MTV’s Catfish producer and Campaign partner Nev Schulman and McAfee Chief Privacy Officer Michelle Dennedy talked with students at Gertz-Ressler High School in Los Angeles about the importance of practicing safe online behavior and knowing who you are talking to online. A post-event interview with Nev was featured on Red Carpet Report TV. The Campaign and NCSAM were also mentioned in an US Weekly article about the Catfish television show. View videos of the event at the StaySafeOnline YouTube page.
NASDAQ Bell Ringing
NASDAQ Opening Bell Ceremony: New York, New York
For the third year in a row, the NASDAQ Opening Bell Ceremony was dedicated to NCSAM. Representatives from the Federal Government, private sector, and cyber organizations were on hand to help ring the opening bell. Attendees included DHS Acting Secretary Rand Beers, DHS Deputy Under Secretary for Cybersecurity Phyllis Schneck, White House Senior Director for Cybersecurity Andrew Ozment, Department of Commerce Deputy Secretary Patrick Gallagher, NCSA Director Michael Kaiser and Board Member Andrew Lee, as well as representatives from several Fortune 500 companies. After the ceremony, a panel session discussed the importance of strong cybersecurity practices in business and how executives can help manage cyber risks.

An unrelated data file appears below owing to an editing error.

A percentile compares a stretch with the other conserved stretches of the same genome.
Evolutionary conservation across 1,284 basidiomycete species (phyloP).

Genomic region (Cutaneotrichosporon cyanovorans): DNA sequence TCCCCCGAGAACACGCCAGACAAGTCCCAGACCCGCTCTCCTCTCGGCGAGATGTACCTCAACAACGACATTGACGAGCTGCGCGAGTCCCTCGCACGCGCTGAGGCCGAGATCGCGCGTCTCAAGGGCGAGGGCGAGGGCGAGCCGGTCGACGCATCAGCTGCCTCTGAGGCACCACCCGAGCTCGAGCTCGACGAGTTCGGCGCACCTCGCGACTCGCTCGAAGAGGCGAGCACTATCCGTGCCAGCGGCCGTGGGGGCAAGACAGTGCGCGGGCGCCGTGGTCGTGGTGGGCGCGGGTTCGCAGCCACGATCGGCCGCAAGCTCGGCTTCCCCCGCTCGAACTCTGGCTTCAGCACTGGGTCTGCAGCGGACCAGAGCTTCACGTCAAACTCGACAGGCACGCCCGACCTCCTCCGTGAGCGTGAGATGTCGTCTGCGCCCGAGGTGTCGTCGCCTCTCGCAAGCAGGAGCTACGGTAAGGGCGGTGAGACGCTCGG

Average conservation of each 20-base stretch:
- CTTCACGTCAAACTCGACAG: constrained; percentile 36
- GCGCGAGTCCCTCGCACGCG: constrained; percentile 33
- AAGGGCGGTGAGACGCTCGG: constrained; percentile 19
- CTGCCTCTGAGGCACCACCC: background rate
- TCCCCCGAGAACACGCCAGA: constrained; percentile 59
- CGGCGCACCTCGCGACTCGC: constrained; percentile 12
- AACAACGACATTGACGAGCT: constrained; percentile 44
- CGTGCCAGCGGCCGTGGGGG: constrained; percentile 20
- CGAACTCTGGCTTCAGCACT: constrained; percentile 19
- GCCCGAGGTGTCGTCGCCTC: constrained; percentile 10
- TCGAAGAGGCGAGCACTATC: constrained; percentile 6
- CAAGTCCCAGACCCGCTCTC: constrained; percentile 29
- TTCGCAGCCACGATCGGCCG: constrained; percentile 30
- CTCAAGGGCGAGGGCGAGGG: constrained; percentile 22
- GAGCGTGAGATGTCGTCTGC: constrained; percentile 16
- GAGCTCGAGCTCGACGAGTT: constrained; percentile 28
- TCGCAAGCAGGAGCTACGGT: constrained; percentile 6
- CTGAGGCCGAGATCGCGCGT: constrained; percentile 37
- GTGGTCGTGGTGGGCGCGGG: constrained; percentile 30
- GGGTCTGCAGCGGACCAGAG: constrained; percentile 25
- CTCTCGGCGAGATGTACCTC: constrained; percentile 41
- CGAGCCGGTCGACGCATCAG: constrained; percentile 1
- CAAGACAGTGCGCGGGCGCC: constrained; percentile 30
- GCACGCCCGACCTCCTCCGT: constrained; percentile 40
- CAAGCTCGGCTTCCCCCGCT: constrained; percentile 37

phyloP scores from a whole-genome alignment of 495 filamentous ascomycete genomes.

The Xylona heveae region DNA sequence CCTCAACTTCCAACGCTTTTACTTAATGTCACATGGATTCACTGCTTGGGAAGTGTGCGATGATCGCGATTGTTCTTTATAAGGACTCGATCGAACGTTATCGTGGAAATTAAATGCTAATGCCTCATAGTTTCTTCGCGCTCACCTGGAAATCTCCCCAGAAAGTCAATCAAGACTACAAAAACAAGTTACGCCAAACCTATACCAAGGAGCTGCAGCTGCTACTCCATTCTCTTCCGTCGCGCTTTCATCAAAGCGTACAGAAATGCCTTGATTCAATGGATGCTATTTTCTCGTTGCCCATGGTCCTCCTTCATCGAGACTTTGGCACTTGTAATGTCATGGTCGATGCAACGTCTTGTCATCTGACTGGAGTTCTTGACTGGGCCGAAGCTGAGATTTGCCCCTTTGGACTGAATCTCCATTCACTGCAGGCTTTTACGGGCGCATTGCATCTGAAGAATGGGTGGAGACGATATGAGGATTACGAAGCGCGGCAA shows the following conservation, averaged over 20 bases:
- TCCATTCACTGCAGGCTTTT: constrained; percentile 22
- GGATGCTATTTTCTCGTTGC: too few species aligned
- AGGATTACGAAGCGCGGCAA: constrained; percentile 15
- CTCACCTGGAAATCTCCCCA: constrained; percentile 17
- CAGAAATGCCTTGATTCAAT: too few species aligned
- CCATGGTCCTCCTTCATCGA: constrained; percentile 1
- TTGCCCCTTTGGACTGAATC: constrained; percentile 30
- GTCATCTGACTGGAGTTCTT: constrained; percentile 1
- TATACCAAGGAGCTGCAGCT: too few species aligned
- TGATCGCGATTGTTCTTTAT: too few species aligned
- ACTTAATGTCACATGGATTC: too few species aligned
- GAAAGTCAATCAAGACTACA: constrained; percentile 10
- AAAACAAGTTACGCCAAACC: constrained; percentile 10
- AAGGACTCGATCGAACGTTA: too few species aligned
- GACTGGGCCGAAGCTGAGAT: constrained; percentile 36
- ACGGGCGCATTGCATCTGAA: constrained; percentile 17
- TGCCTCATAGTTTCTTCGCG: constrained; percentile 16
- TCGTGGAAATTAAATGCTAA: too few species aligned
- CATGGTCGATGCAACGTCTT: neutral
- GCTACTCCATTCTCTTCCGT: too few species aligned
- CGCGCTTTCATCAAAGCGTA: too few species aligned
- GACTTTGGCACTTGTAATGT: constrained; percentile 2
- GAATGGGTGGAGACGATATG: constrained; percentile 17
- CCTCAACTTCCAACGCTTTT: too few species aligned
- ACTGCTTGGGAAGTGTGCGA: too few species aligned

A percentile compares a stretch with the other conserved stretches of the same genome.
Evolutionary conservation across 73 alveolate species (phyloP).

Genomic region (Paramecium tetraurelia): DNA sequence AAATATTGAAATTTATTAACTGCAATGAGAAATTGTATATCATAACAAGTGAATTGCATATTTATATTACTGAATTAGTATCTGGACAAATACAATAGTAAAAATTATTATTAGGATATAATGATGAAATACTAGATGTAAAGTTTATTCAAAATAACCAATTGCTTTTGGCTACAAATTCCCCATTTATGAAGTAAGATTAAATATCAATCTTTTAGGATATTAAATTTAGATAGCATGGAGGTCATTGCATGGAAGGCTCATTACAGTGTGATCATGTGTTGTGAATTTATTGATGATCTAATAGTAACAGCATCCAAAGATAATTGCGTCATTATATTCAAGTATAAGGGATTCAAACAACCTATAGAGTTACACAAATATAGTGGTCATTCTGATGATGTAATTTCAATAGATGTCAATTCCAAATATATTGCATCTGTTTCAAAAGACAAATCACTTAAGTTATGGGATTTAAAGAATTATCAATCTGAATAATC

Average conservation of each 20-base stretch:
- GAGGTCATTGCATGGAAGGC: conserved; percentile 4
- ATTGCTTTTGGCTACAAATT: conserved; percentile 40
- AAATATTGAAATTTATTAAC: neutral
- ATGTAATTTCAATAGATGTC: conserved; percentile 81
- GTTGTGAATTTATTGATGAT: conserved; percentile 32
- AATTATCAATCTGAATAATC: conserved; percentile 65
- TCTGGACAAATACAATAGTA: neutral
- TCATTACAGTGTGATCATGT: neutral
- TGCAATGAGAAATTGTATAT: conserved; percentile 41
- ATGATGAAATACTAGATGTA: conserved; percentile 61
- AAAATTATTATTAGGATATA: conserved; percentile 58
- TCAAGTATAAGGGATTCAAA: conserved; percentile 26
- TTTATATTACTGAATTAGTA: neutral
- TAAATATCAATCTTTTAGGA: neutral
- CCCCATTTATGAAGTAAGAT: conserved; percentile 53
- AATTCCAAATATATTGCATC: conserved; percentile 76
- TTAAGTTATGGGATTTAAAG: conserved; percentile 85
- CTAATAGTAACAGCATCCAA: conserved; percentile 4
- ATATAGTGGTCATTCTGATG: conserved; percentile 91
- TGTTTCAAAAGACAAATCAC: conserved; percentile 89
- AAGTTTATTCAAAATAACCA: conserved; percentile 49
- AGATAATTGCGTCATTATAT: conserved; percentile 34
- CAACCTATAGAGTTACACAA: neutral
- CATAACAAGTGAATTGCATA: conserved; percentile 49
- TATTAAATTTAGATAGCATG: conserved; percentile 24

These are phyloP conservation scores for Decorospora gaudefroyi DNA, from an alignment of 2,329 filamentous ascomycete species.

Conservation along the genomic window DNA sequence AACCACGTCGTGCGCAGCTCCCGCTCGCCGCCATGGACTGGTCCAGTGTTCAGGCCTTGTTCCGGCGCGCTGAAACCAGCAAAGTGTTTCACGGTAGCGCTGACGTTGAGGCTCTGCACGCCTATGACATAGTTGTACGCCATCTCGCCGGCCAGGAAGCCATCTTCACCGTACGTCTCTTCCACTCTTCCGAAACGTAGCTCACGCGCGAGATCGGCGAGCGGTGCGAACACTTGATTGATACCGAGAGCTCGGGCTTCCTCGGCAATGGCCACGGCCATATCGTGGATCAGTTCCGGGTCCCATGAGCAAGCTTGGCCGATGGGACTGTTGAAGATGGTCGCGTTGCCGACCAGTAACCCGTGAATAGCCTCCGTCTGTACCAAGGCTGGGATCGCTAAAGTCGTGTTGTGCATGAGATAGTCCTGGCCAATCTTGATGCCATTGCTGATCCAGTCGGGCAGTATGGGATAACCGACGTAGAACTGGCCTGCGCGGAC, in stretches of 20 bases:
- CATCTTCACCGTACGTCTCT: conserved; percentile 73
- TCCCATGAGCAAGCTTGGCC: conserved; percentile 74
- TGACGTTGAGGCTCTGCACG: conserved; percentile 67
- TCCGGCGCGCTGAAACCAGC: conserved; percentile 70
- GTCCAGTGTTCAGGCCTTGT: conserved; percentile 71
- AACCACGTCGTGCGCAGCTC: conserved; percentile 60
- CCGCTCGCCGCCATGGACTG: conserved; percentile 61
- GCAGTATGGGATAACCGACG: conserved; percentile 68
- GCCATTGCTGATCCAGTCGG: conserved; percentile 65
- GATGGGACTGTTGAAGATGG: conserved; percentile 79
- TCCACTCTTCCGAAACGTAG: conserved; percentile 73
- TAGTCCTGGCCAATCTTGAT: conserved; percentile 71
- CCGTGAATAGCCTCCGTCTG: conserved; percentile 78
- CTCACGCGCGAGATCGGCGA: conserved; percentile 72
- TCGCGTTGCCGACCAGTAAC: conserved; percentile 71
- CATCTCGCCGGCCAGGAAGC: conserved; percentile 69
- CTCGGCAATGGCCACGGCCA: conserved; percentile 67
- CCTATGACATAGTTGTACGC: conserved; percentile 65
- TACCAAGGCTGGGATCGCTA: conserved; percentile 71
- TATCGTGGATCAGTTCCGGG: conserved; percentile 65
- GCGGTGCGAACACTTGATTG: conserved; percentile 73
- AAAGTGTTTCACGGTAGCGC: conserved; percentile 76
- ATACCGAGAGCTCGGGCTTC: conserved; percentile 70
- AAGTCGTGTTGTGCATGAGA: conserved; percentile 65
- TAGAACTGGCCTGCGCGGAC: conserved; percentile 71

Cyber Crime Event: Chicago, Illinois
The NCSAM Cyber Crime keystone event was sponsored by National Network partner InfraGard and focused on the importance of preventing cyber crime. DHS Deputy Under Secretary for Cybersecurity Phyllis Schneck discussed DHS’ efforts to protect against and respond to cyber crime, including the work carried out by the National Cybersecurity and Communications Integration Center (NCCIC) and its operational branches, the U.S. Computer Emergency Readiness Team (US-CERT) and the Industrial Control Systems Computer Emergency Response Team (ICS-CERT). Additionally, Deputy Under Secretary Schneck talked about the U.S. Immigration and Customs Enforcement (ICE) Cyber Crimes Center (C3), which provides cyber crime support and training to federal, state, local, and international law enforcement agencies. Schneck also discussed the Campaign’s yearlong focus on general cybersecurity awareness and guidance, and highlighted National Network partners such as InfraGard and the International Association of Chiefs of Police (IACP) for their good work promoting cybersecurity education and awareness.